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Skaldic Poetry of the Scandinavian Middle Ages

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Auðunn Lv 2I

Margaret Clunies Ross (ed.) 2012, ‘Auðunn illskælda, Lausavísa 2’ in Diana Whaley (ed.), Poetry from the Kings’ Sagas 1: From Mythical Times to c. 1035. Skaldic Poetry of the Scandinavian Middle Ages 1. Turnhout: Brepols, p. 122.

Auðunn illskældaLausavísa2

text and translation

Stóðu vér und víðum
vindar tjǫlgu linda,
herkir hyrjar serkja;
hvé of vélti þat belti?
Þat hykk hrammfjǫturs hvǫttu
Hlǫkk; fannkat mey rakka
í barrskelfis bjalfa
bjúgs þá raman smjúga.

Stóðu vér und víðum linda tjǫlgu vindar, {herkir {hyrjar serkja}}; hvé of vélti belti þat? Hykk {Hlǫkk {hrammfjǫturs}} hvǫttu þat; fannkat rakka mey þá smjúga í raman bjalfa bjúgs barrskelfis.
 
‘We [I] stood beneath the broad girdle of the branch of the wind, giant of the fire of mail-shirts [SWORD > WARRIOR]; how did the ‘belt’ trick me? I think the Hlǫkk <valkyrie> of the arm-fetter [ARM-RING > WOMAN] encouraged that; I did not find the spirited woman creeping then into the strong hide of the bent pine needle shaker.

notes and context

See Introduction.

On the use of printed eds in the Readings above, see Introduction. — The sense of the stanza is obscure. Finnur Jónsson (Skj B) did not attempt an exact translation but paraphrased thus: Vi stod under det vide gærde; dér havde kvinden opfordret mig i smug; men jeg traf hende ikke ‘We stood beneath the broad fence; the woman had invited me there secretly; but I did not meet her’. — [1-2]: These lines are now largely invisible, but earlier eds were in broad agreement on their wording. It seems reasonable to assume that und víðum linda tjǫlgu vindar ‘beneath the broad girdle of the branch of the wind’ refers to the fence (a skíðgarðr ‘wooden paling fence’ in Ǫlv Lv 1/4 and the prose text of Skáld), presumably made of palings or withies, that prevented the skalds’ escape from the outdoor trap they had been led into. The precise syntactical combination of the words in l. 2 is unclear (vindartjǫlgu or tjǫlgu-linda, cf. NN §2210A), nor is it clear whether the phrase has the status of a kenning. If it has, it may be construed thus: und víðum linda tjǫlgu vindar ‘beneath the broad girdle of the branch of the wind [PALING > FENCE]’. — [7-8]: There are many uncertainties about the text of these lines and most of l. 8 is now illegible in the ms. There are also some significant differences in the readings of the various C19th eds. The reading of Hb 1892-6 seems reliable though its various notes should also be consulted. The syntax of the lines is also uncertain. Guðmundur Finnbogason (1928, 224) suggested emending ‘ibar’ to í barm, which could then agree with raman (m. acc. sg. of ramr ‘strong’) to mean ‘into my strong breast’, giving the sense ‘I did not find the spirited woman creeping into my strong embrace’. However, as Kock pointed out (NN §2210A) this requires alliteration to fall on the second element of the noun phrase skelfis bjalfa. He himself (Skald and NN §2210A) emended ‘ibar skelfis’ to í barrskelfis, interpreting this cpd as a noun barrskelfir ‘food (lit. barley)-shaker’, i.e. ‘person generous with food’, applying the cpd to the woman, even though the agent noun skelfir must be m. This conjecture is also unsatisfactory. The interpretation offered here, for which the present ed. is indebted to Kari Ellen Gade, is that barr- means ‘pine needle’ and that the cpd barrskelfis means ‘pine needle shaker’, a kenning-like phrase (or a kenning) for the wind, which is also mentioned in the first helmingr. The adj. bjúgr ‘bent’ then qualifies this cpd noun. This leaves í raman bjalfa ‘into the strong hide (animal-skin)’ as the place to which the rakka mey ‘spirited woman’ (l. 6) does not creep. Although the sense of this phrase is obscure, it could refer to the skíðgarðr ‘paling fence’ that separates the three skalds from the woman they all desire. Perhaps the skíðgarðr was composed of both wooden pales and leather thongs to bind them? Bjalfi is not a common noun, but it occurs in Þjóð Haustl 12/4III, where it forms part of a kenning for an eagle’s wings, flugbjalfi hauks ‘a hawk’s flight-skin’ (the eagle being the giant Þjazi) and in Arngr Gd 34/8IV, where it refers to a man’s leather garment, possibly a cap.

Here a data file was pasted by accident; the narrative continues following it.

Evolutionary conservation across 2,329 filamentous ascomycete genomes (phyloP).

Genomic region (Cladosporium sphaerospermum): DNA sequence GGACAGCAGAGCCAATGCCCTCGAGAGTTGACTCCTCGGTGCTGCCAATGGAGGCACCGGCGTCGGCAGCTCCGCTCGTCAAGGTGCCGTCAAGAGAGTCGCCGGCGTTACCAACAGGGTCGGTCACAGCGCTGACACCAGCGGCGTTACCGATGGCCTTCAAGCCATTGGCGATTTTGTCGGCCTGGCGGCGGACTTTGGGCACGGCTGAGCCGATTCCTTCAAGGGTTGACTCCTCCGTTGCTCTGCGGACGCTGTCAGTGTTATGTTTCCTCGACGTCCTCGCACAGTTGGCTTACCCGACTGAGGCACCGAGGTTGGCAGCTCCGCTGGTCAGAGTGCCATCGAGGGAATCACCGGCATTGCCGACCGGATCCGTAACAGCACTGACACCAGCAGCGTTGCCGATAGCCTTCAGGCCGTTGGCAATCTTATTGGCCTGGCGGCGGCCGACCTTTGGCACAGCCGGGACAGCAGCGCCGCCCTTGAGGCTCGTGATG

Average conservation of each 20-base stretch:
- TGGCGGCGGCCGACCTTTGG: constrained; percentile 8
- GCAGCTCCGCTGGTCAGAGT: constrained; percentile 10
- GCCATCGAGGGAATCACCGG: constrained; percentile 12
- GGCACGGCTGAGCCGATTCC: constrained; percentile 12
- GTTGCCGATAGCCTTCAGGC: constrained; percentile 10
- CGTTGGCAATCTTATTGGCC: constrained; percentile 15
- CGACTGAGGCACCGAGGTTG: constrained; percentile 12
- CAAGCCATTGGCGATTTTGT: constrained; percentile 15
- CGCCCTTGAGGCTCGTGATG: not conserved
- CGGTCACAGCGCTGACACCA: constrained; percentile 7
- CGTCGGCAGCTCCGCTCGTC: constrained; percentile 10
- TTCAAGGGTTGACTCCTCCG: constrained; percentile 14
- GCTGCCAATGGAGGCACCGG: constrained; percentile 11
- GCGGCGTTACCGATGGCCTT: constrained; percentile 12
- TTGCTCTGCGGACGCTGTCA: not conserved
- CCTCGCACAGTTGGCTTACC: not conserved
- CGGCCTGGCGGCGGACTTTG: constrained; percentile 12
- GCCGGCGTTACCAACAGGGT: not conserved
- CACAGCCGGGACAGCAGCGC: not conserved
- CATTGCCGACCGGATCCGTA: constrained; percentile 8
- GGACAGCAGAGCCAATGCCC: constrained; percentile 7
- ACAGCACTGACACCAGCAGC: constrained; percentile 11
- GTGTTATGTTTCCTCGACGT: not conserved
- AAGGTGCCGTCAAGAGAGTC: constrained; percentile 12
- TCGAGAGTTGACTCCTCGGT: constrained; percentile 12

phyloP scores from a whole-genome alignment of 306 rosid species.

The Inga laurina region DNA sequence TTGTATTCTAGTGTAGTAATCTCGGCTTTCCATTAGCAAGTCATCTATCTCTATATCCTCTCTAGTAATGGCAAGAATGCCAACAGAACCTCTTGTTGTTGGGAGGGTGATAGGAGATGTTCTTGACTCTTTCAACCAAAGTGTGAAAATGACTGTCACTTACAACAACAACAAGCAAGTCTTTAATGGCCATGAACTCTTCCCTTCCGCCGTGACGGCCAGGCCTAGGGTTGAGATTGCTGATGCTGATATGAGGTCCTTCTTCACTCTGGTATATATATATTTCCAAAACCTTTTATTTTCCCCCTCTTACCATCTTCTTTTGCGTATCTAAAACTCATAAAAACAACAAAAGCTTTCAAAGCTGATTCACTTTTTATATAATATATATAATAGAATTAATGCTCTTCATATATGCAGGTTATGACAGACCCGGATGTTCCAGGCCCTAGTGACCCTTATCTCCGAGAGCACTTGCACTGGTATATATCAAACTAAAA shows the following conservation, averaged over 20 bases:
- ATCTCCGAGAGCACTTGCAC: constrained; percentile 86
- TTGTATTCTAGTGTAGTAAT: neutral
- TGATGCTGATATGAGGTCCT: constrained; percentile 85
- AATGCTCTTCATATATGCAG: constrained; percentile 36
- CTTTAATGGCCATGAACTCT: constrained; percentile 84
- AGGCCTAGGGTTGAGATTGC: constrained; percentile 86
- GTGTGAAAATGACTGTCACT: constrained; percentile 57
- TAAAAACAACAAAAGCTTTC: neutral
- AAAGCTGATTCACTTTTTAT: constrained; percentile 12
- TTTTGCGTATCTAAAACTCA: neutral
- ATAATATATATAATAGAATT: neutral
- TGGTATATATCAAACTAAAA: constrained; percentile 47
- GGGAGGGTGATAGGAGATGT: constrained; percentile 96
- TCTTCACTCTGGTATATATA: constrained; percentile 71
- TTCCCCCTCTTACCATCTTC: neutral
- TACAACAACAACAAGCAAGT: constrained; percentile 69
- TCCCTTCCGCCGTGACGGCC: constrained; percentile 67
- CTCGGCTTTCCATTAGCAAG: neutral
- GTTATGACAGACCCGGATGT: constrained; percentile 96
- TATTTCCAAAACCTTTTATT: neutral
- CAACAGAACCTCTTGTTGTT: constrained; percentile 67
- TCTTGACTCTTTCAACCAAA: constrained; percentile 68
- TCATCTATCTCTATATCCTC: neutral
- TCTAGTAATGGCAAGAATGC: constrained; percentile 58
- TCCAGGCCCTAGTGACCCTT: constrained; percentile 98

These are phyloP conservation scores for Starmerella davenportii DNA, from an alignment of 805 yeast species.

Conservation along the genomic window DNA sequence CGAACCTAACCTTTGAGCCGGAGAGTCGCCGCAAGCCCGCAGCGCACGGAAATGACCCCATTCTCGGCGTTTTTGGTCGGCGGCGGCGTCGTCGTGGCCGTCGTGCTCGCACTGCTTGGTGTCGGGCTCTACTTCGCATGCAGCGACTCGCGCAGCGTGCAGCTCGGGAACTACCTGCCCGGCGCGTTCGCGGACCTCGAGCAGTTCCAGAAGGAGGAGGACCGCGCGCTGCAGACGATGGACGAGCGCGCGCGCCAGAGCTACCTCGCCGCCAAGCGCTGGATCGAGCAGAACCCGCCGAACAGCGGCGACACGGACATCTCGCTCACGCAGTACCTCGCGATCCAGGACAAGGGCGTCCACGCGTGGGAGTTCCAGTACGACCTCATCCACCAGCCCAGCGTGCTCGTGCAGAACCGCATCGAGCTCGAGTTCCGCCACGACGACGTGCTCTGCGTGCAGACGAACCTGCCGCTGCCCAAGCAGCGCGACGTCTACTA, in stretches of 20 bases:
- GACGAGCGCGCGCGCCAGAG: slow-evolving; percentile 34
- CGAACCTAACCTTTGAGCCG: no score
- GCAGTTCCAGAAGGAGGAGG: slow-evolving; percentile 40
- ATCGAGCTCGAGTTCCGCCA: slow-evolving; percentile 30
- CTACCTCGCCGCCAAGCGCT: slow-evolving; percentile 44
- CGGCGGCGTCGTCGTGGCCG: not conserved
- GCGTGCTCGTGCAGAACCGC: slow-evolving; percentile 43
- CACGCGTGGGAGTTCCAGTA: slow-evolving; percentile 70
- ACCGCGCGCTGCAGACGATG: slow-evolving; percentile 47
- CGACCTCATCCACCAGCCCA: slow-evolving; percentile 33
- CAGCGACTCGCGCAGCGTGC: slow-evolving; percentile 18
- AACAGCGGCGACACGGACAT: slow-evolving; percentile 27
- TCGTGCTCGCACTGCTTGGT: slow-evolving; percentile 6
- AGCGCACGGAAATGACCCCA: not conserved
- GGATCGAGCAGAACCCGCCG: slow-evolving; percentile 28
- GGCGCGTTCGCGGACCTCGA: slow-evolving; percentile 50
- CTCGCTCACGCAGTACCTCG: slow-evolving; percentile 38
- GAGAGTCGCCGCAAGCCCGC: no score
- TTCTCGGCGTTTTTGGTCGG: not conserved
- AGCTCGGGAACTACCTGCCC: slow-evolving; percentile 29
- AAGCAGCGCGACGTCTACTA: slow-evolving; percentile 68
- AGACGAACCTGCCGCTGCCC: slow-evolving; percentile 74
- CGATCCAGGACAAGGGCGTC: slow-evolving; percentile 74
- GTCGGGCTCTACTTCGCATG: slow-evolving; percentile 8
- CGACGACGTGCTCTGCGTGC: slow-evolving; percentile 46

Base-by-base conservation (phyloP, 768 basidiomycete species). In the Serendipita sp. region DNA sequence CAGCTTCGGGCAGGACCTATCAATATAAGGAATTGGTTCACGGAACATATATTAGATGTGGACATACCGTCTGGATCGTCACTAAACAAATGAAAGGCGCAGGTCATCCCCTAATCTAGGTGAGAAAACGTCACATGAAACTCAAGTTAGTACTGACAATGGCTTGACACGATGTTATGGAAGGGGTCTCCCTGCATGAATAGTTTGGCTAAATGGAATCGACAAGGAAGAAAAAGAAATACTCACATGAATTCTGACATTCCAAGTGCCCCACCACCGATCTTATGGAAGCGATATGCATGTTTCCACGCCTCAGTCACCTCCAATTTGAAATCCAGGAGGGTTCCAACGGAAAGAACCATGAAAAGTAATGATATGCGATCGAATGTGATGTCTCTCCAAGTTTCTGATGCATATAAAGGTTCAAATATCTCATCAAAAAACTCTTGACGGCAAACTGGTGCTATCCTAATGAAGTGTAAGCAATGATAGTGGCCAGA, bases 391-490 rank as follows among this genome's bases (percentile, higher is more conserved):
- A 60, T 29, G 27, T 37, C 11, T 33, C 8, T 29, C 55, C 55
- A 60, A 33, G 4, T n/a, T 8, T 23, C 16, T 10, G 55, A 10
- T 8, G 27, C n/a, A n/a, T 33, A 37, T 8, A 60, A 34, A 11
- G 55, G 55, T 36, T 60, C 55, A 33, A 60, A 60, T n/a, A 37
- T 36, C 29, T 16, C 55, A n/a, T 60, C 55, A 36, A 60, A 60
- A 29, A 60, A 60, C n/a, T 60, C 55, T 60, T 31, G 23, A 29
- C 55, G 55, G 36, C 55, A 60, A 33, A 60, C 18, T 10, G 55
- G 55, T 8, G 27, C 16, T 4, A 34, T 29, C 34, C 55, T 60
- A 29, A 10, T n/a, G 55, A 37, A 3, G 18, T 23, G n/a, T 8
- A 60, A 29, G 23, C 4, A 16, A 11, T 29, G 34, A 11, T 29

readings

sources

Text is based on reconstruction from the base text and variant apparatus and may contain alternative spellings and other normalisations not visible in the manuscript text. Transcriptions may not have been checked and should not be cited.

editions and texts

Skj: Auðun illskælda, Lausavísur 2: AI, 6, BI, 6, Skald I, 4, NN §2210A; Hb 1892-6, 447, Fms 3, n. p., Fms 3, 68 (Skáld); SnE 1848-87, III, 406-7. 

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